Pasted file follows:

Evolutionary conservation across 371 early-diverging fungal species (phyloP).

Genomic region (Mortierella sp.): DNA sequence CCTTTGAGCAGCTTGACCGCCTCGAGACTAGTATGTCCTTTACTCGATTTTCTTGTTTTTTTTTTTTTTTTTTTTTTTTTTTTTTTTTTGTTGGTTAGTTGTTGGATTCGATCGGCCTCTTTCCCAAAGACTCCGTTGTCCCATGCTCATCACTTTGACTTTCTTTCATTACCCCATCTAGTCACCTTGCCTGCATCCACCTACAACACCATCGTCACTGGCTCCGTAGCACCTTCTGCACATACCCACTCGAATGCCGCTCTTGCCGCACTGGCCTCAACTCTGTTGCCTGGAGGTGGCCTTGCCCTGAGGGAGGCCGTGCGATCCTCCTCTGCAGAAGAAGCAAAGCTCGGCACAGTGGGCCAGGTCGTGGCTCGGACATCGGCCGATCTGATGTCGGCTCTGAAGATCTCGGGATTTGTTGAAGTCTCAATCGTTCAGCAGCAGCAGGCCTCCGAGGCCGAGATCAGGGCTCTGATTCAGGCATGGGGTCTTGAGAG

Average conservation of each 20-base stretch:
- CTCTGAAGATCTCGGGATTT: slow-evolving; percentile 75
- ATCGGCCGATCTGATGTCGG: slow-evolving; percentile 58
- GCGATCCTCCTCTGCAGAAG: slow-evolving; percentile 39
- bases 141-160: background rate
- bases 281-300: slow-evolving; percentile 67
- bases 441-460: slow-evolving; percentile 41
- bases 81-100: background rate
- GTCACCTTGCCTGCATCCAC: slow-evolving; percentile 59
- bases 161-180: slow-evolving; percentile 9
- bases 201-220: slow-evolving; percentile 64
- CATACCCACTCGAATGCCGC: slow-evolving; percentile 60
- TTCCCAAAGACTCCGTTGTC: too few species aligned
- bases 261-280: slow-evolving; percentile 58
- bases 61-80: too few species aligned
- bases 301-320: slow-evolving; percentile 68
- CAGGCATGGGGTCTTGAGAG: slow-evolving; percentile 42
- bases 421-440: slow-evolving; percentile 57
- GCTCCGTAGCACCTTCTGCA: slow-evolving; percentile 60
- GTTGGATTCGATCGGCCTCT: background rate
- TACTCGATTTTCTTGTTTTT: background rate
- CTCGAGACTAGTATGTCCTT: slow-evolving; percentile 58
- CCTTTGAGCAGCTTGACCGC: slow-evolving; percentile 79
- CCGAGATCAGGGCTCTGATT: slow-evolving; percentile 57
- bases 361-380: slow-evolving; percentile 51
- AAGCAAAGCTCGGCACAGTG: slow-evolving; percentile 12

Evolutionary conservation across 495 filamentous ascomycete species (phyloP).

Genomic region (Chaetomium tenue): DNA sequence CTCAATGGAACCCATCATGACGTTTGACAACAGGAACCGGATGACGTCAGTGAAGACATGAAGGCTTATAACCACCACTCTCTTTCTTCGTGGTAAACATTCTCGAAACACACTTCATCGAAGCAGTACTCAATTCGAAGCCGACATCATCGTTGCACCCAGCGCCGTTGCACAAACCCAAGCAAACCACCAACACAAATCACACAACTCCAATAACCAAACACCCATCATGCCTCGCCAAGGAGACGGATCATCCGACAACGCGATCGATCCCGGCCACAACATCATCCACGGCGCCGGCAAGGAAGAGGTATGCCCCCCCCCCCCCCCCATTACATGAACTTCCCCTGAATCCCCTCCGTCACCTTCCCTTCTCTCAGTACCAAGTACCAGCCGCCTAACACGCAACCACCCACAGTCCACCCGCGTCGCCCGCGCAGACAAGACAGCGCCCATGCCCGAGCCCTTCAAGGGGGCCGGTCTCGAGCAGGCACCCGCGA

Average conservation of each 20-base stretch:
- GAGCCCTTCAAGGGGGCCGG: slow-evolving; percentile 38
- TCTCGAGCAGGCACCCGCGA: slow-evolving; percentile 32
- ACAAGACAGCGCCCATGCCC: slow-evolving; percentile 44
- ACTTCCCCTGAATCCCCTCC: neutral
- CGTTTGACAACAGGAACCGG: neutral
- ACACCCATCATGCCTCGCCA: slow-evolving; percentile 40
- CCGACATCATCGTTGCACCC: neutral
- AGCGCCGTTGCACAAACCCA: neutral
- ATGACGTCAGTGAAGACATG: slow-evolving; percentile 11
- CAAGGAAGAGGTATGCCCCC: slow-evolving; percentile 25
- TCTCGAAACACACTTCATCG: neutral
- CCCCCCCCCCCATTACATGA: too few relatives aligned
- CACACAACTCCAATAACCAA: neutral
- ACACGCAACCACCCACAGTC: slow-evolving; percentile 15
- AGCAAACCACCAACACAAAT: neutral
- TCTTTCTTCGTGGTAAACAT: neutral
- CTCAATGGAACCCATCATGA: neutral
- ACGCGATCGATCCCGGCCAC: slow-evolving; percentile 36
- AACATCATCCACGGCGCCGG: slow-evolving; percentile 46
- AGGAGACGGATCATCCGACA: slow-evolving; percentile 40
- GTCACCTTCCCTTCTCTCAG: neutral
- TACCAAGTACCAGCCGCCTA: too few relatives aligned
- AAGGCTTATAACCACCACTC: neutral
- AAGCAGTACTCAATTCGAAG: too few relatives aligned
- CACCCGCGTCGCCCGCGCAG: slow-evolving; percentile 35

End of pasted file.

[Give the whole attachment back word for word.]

Evolutionary conservation across 371 early-diverging fungal species (phyloP).

Genomic region (Mortierella sp.): DNA sequence CCTTTGAGCAGCTTGACCGCCTCGAGACTAGTATGTCCTTTACTCGATTTTCTTGTTTTTTTTTTTTTTTTTTTTTTTTTTTTTTTTTTGTTGGTTAGTTGTTGGATTCGATCGGCCTCTTTCCCAAAGACTCCGTTGTCCCATGCTCATCACTTTGACTTTCTTTCATTACCCCATCTAGTCACCTTGCCTGCATCCACCTACAACACCATCGTCACTGGCTCCGTAGCACCTTCTGCACATACCCACTCGAATGCCGCTCTTGCCGCACTGGCCTCAACTCTGTTGCCTGGAGGTGGCCTTGCCCTGAGGGAGGCCGTGCGATCCTCCTCTGCAGAAGAAGCAAAGCTCGGCACAGTGGGCCAGGTCGTGGCTCGGACATCGGCCGATCTGATGTCGGCTCTGAAGATCTCGGGATTTGTTGAAGTCTCAATCGTTCAGCAGCAGCAGGCCTCCGAGGCCGAGATCAGGGCTCTGATTCAGGCATGGGGTCTTGAGAG

Average conservation of each 20-base stretch:
- CTCTGAAGATCTCGGGATTT: slow-evolving; percentile 75
- ATCGGCCGATCTGATGTCGG: slow-evolving; percentile 58
- GCGATCCTCCTCTGCAGAAG: slow-evolving; percentile 39
- bases 141-160: background rate
- bases 281-300: slow-evolving; percentile 67
- bases 441-460: slow-evolving; percentile 41
- bases 81-100: background rate
- GTCACCTTGCCTGCATCCAC: slow-evolving; percentile 59
- bases 161-180: slow-evolving; percentile 9
- bases 201-220: slow-evolving; percentile 64
- CATACCCACTCGAATGCCGC: slow-evolving; percentile 60
- TTCCCAAAGACTCCGTTGTC: too few species aligned
- bases 261-280: slow-evolving; percentile 58
- bases 61-80: too few species aligned
- bases 301-320: slow-evolving; percentile 68
- CAGGCATGGGGTCTTGAGAG: slow-evolving; percentile 42
- bases 421-440: slow-evolving; percentile 57
- GCTCCGTAGCACCTTCTGCA: slow-evolving; percentile 60
- GTTGGATTCGATCGGCCTCT: background rate
- TACTCGATTTTCTTGTTTTT: background rate
- CTCGAGACTAGTATGTCCTT: slow-evolving; percentile 58
- CCTTTGAGCAGCTTGACCGC: slow-evolving; percentile 79
- CCGAGATCAGGGCTCTGATT: slow-evolving; percentile 57
- bases 361-380: slow-evolving; percentile 51
- AAGCAAAGCTCGGCACAGTG: slow-evolving; percentile 12

Evolutionary conservation across 495 filamentous ascomycete species (phyloP).

Genomic region (Chaetomium tenue): DNA sequence CTCAATGGAACCCATCATGACGTTTGACAACAGGAACCGGATGACGTCAGTGAAGACATGAAGGCTTATAACCACCACTCTCTTTCTTCGTGGTAAACATTCTCGAAACACACTTCATCGAAGCAGTACTCAATTCGAAGCCGACATCATCGTTGCACCCAGCGCCGTTGCACAAACCCAAGCAAACCACCAACACAAATCACACAACTCCAATAACCAAACACCCATCATGCCTCGCCAAGGAGACGGATCATCCGACAACGCGATCGATCCCGGCCACAACATCATCCACGGCGCCGGCAAGGAAGAGGTATGCCCCCCCCCCCCCCCCATTACATGAACTTCCCCTGAATCCCCTCCGTCACCTTCCCTTCTCTCAGTACCAAGTACCAGCCGCCTAACACGCAACCACCCACAGTCCACCCGCGTCGCCCGCGCAGACAAGACAGCGCCCATGCCCGAGCCCTTCAAGGGGGCCGGTCTCGAGCAGGCACCCGCGA

Average conservation of each 20-base stretch:
- GAGCCCTTCAAGGGGGCCGG: slow-evolving; percentile 38
- TCTCGAGCAGGCACCCGCGA: slow-evolving; percentile 32
- ACAAGACAGCGCCCATGCCC: slow-evolving; percentile 44
- ACTTCCCCTGAATCCCCTCC: neutral
- CGTTTGACAACAGGAACCGG: neutral
- ACACCCATCATGCCTCGCCA: slow-evolving; percentile 40
- CCGACATCATCGTTGCACCC: neutral
- AGCGCCGTTGCACAAACCCA: neutral
- ATGACGTCAGTGAAGACATG: slow-evolving; percentile 11
- CAAGGAAGAGGTATGCCCCC: slow-evolving; percentile 25
- TCTCGAAACACACTTCATCG: neutral
- CCCCCCCCCCCATTACATGA: too few relatives aligned
- CACACAACTCCAATAACCAA: neutral
- ACACGCAACCACCCACAGTC: slow-evolving; percentile 15
- AGCAAACCACCAACACAAAT: neutral
- TCTTTCTTCGTGGTAAACAT: neutral
- CTCAATGGAACCCATCATGA: neutral
- ACGCGATCGATCCCGGCCAC: slow-evolving; percentile 36
- AACATCATCCACGGCGCCGG: slow-evolving; percentile 46
- AGGAGACGGATCATCCGACA: slow-evolving; percentile 40
- GTCACCTTCCCTTCTCTCAG: neutral
- TACCAAGTACCAGCCGCCTA: too few relatives aligned
- AAGGCTTATAACCACCACTC: neutral
- AAGCAGTACTCAATTCGAAG: too few relatives aligned
- CACCCGCGTCGCCCGCGCAG: slow-evolving; percentile 35